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The Culinary Institute of America
Hyde Park, N.Y.

No educational institution has done more in recent years to provide guidance for those in non-commercial foodservice than The Culinary Institute of America. Scores of operators have praised the CIA for its efforts to simultaneously provide the tools they need to meet customer demand for healthier foods and more authentic world cuisines and raise awareness of the quality of foodservice found in these segments.

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Tony Geraci
Executive Director of Nutrition Services,
Memphis City Public Schools,
Memphis, Tenn.

“I was never very good at following the rules,” Tony Geraci once admitted. However, that rule-breaking, whatever-it-takes attitude is exactly what has enabled him to make waves in child nutrition. Take his time in Baltimore City Schools, when Geraci turned an abandoned 33-acre lot into the Great Kids Farm, a learning laboratory for students to experience the produce life cycle firsthand. The project had little funding from the district, so Geraci turned to the community and invited them to lift a hand—literally—in the farm’s creation.

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Photo by John Dean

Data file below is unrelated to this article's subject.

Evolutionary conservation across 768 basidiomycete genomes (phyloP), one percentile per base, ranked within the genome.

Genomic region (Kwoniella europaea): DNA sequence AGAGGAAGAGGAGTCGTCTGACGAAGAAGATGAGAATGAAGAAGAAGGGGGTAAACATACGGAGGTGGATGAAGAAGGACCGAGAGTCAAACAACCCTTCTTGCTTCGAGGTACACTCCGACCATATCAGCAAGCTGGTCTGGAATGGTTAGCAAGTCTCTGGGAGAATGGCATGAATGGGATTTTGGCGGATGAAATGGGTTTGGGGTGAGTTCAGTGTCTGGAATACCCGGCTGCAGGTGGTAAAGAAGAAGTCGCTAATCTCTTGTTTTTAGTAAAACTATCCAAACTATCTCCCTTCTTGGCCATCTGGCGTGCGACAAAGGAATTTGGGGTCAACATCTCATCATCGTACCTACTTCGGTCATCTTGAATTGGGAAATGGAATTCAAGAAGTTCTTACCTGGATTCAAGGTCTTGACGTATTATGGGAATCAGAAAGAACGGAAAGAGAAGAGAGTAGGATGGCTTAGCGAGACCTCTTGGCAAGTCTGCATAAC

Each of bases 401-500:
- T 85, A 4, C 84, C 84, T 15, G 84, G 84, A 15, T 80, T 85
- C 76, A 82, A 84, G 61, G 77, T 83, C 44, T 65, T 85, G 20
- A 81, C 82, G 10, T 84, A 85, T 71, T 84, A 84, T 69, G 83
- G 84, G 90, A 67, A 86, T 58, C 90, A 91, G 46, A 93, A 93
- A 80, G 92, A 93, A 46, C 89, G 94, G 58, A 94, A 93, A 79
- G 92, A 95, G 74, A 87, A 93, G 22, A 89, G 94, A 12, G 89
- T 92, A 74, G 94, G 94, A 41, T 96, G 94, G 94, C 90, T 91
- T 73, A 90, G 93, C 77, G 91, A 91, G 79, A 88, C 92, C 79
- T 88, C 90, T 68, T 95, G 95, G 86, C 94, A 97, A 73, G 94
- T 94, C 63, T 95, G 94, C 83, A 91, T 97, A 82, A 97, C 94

Jamie Harvie
Executive Director,
Institute for a Sustainable Future;
Founder, Healthy Food in Health Care,
Duluth, Minn. 

Hospitals should be bastions of healthy eating behaviors. The notion seems simple, but in reality that wasn’t necessarily happening, according to Jamie Harvie. In 2005 Harvie created Healthy Food in Health Care, an initiative developed with Health Care Without Harm, that helps hospitals make the connection between the health of patients, staff and the community and the foods being served. In 2006, the Healthy Food in Health Care Pledge was launched. 

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Dayle Hayes, R.D.
President,
Nutrition for the Future,
Billings, Mont.  

The saying “any press is good press” is not something Dayle Hayes buys into. After Mrs. Q’s Fed Up with School Lunch blog, a not-so-flattering firsthand account of a teacher eating school lunch in Chicago, Hayes decided to fight back. She did so by starting a Facebook page, School Meals That Rock, to show people that school lunch shouldn’t be a punch line anymore.  

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Dick Hynes
Director, Consultant Services,
Hobart Corp.

At Hobart, Dick Hynes might be listed as a consultant, but when it comes to his involvement in the foodservice industry, he does more than consult. He advises, he mentors, he leads, he guides and he champions.

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Barbara Kane
Vice President, Industry Relations,
Ecolab Inc.